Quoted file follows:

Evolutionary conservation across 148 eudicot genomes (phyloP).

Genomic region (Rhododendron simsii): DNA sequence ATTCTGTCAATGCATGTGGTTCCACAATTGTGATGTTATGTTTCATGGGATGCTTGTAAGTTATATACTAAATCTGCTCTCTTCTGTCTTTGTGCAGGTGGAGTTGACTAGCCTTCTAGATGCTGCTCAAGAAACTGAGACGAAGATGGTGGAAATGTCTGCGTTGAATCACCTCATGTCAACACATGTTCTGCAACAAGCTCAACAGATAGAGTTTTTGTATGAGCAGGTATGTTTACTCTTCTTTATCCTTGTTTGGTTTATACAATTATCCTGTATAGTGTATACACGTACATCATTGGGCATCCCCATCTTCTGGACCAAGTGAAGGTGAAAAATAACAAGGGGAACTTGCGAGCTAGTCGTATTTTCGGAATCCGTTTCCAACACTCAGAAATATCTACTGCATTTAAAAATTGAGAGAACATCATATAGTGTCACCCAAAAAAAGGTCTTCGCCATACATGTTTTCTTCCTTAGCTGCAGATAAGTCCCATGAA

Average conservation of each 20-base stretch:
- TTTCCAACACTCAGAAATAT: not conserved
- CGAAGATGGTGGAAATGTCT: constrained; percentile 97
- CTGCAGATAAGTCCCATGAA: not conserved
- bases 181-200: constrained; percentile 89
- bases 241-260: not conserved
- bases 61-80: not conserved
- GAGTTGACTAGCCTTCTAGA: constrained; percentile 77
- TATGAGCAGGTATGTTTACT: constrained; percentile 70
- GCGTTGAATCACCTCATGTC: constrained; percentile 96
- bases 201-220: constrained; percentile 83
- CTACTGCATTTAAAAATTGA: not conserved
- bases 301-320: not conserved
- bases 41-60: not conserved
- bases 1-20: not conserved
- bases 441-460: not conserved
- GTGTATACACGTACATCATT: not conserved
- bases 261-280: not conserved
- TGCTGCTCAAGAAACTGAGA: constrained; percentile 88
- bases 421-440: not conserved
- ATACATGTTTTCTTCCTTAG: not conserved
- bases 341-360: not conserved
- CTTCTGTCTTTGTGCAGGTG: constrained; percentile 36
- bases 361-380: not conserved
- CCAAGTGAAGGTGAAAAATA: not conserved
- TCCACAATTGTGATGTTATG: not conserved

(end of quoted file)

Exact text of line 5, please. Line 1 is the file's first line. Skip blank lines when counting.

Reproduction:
- CGAAGATGGTGGAAATGTCT: constrained; percentile 97